Background: Novel treatments targeting in baroreflex sensitivity (BRS) and chemoreflex sensitivity (CRS) heart failure (HF) are grounded on small prognostic studies, partly performed in the pre-beta-blockade era. Objectives: This study assesses the clinical/prognostic significance of BRS and CRS in a large cohort of patients with chronic HF on modern treatments. Methods: Outpatients with chronic HF with either reduced (≤40%) or mildly reduced left ventricular ejection fraction (LVEF) (41% to 49%) underwent BRS (SD method) and CRS to hypoxia and hypercapnia (rebreathing technique) assessment and were followed up for a composite endpoint of cardiac death, implantable cardioverter-defibrillator shock, or HF hospitalization. Results: A total of 425 patients were enrolled (65 ± 12 years of age, LVEF 32% [IQR: 25%-38%], 94% on beta blockers). Patients with decreased BRS (n = 96 of 267, 36%) had lower exercise tolerance and heart rate variability (P < 0.05), whereas those with increased CRS to both hypoxia and hypercapnia (n = 74 of 369, 20%) had higher plasma norepinephrine and central apneas across the 24-hour period (P < 0.01). During a median 50-month follow-up (IQR: 24-94 months), the primary endpoint occurred more often in patients with decreased BRS (log-rank: 11.64; P = 0.001), mainly for increased cardiac deaths/implantable cardioverter-defibrillator shocks, and in those with increased CRS (log-rank: 34.81; P < 0.001), mainly for increased HF hospitalizations. Patients with both abnormal BRS and CRS showed the worst outcome. Reduced BRS (HR: 2.76 [95% CI: 1.36-5.63]; P = 0.005) and increased CRS (HR: 2.91 [95% CI: 1.34-6.31]; P = 0.007) were independently associated with the primary outcome and increased risk stratification when added to standard HF prognosticators (P < 0.05). Conclusions: In subjects with HF on modern treatment, abnormal BRS and CRS are frequently observed. BRS and CRS elicit autonomic imbalance, exercise limitation, unstable ventilation, and predict adverse outcomes.

Chemoreflex and Baroreflex Sensitivity Hold a Strong Prognostic Value in Chronic Heart Failure

Giannoni, Alberto;Gentile, Francesco;Borrelli, Chiara;Sciarrone, Paolo;Spiesshoefer, Jens;Emdin, Michele;Passino, Claudio
2022-01-01

Abstract

Background: Novel treatments targeting in baroreflex sensitivity (BRS) and chemoreflex sensitivity (CRS) heart failure (HF) are grounded on small prognostic studies, partly performed in the pre-beta-blockade era. Objectives: This study assesses the clinical/prognostic significance of BRS and CRS in a large cohort of patients with chronic HF on modern treatments. Methods: Outpatients with chronic HF with either reduced (≤40%) or mildly reduced left ventricular ejection fraction (LVEF) (41% to 49%) underwent BRS (SD method) and CRS to hypoxia and hypercapnia (rebreathing technique) assessment and were followed up for a composite endpoint of cardiac death, implantable cardioverter-defibrillator shock, or HF hospitalization. Results: A total of 425 patients were enrolled (65 ± 12 years of age, LVEF 32% [IQR: 25%-38%], 94% on beta blockers). Patients with decreased BRS (n = 96 of 267, 36%) had lower exercise tolerance and heart rate variability (P < 0.05), whereas those with increased CRS to both hypoxia and hypercapnia (n = 74 of 369, 20%) had higher plasma norepinephrine and central apneas across the 24-hour period (P < 0.01). During a median 50-month follow-up (IQR: 24-94 months), the primary endpoint occurred more often in patients with decreased BRS (log-rank: 11.64; P = 0.001), mainly for increased cardiac deaths/implantable cardioverter-defibrillator shocks, and in those with increased CRS (log-rank: 34.81; P < 0.001), mainly for increased HF hospitalizations. Patients with both abnormal BRS and CRS showed the worst outcome. Reduced BRS (HR: 2.76 [95% CI: 1.36-5.63]; P = 0.005) and increased CRS (HR: 2.91 [95% CI: 1.34-6.31]; P = 0.007) were independently associated with the primary outcome and increased risk stratification when added to standard HF prognosticators (P < 0.05). Conclusions: In subjects with HF on modern treatment, abnormal BRS and CRS are frequently observed. BRS and CRS elicit autonomic imbalance, exercise limitation, unstable ventilation, and predict adverse outcomes.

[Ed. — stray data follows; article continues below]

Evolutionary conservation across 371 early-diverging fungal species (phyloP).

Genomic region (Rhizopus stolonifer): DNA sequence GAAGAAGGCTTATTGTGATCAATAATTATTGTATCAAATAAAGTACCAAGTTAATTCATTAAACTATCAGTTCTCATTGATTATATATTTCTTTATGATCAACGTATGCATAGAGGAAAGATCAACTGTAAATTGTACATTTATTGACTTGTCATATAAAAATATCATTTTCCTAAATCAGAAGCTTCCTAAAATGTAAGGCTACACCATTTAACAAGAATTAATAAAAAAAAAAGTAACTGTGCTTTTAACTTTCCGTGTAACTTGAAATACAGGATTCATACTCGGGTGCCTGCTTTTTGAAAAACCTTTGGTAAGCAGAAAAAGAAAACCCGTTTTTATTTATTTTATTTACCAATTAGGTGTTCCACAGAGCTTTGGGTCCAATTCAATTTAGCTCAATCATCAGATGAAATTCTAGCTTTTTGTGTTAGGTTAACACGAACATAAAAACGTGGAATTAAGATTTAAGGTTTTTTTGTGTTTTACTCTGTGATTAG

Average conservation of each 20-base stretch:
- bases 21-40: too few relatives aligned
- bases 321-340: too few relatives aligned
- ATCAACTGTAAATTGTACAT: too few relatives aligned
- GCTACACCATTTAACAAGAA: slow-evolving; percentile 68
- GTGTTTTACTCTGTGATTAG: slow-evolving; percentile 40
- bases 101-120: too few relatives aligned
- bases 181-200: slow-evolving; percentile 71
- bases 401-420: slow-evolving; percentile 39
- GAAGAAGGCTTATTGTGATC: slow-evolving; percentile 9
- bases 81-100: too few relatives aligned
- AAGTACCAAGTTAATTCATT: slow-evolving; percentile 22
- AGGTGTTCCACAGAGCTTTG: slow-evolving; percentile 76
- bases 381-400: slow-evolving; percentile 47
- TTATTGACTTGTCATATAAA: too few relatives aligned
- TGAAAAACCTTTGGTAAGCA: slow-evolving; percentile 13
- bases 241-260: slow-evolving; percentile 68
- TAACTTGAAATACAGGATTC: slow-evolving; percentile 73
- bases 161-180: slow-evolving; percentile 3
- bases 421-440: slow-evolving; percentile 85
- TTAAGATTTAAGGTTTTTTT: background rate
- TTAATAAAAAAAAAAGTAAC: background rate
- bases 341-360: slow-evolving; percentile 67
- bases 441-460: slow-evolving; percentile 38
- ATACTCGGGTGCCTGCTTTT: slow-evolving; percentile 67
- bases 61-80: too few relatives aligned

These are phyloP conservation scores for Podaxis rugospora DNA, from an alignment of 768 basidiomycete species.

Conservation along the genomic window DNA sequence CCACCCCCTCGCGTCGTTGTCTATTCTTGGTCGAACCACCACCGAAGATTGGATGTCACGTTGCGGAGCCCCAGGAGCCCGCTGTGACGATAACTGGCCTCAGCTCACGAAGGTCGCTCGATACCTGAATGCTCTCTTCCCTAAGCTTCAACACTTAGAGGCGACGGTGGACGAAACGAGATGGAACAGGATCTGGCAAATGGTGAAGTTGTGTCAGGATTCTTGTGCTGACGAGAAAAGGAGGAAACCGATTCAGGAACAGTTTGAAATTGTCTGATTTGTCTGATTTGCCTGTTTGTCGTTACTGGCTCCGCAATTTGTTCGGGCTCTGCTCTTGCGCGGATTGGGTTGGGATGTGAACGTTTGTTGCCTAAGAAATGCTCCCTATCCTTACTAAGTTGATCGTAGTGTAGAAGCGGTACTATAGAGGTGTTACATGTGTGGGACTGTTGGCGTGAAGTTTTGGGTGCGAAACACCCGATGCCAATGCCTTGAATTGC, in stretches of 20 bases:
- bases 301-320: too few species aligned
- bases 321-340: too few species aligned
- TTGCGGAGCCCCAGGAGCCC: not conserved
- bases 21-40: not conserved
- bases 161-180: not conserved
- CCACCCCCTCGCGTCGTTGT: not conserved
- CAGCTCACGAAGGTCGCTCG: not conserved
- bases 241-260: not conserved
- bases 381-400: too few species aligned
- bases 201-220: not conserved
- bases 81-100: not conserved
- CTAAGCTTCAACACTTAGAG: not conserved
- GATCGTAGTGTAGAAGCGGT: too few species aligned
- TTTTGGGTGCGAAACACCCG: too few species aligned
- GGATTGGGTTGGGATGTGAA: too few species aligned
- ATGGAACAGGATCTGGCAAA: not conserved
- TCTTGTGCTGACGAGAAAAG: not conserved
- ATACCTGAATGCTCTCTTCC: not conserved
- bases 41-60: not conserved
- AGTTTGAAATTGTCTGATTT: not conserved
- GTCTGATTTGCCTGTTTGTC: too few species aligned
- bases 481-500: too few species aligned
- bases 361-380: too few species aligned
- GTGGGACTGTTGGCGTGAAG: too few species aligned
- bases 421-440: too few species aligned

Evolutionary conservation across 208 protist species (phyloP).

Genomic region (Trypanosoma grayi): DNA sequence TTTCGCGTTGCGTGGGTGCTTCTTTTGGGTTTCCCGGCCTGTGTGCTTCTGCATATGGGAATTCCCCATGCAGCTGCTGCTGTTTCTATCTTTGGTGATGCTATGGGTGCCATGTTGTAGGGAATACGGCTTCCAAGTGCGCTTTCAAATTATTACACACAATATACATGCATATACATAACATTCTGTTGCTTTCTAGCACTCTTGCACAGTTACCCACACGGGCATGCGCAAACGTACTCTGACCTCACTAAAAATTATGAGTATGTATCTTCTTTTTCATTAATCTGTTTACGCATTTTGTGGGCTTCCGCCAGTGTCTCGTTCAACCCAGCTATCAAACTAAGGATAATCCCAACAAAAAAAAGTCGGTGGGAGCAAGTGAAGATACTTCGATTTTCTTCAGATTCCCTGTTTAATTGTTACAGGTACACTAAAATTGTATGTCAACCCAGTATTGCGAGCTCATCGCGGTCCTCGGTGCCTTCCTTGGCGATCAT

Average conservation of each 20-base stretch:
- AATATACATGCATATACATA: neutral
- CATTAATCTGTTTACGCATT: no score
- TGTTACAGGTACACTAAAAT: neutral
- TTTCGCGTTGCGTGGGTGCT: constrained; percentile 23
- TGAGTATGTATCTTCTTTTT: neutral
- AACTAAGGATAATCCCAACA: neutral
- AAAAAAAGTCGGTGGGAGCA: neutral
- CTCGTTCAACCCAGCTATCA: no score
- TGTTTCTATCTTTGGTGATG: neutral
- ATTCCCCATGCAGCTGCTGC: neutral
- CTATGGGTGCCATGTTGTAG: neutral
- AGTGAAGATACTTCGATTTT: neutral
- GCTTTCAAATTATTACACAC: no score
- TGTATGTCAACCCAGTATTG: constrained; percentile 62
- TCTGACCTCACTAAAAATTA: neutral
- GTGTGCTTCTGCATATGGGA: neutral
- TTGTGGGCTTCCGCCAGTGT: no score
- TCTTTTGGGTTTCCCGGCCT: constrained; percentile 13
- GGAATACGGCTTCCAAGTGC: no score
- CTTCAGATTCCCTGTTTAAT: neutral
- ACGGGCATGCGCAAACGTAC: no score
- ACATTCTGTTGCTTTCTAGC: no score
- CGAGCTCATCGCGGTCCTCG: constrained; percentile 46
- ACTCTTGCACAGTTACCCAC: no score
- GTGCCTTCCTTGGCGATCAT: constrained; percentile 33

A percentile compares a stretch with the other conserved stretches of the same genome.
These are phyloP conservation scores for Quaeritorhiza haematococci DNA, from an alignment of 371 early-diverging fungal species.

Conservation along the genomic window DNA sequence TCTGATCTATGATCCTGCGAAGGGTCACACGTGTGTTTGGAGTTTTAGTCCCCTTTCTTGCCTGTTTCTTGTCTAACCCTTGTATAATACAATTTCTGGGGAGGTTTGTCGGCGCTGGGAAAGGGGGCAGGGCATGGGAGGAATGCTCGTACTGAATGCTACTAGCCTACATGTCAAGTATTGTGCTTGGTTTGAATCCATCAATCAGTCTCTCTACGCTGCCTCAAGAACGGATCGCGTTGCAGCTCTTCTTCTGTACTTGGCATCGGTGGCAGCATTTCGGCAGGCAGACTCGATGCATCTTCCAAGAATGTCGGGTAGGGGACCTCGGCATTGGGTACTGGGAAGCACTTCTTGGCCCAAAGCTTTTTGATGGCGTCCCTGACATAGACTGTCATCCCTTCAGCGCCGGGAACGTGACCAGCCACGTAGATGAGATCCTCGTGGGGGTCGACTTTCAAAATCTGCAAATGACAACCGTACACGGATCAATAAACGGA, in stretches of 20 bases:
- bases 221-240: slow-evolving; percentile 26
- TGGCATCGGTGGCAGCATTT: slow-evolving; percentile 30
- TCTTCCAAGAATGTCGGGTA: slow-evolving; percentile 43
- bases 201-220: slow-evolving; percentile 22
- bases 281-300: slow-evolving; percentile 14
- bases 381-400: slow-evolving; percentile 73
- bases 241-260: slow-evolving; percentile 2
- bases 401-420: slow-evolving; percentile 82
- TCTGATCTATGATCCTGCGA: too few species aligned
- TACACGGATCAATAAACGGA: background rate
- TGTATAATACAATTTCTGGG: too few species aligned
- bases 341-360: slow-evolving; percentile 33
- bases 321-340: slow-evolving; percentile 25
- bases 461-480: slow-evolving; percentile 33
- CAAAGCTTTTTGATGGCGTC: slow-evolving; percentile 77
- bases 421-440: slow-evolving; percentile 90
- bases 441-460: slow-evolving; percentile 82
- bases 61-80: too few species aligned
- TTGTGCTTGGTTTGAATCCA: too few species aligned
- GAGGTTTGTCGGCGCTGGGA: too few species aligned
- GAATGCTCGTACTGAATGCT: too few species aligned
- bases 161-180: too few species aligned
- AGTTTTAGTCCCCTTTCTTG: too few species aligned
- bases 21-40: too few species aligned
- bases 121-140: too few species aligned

2022
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Utilizza questo identificativo per citare o creare un link a questo documento: https://hdl.handle.net/11382/558871
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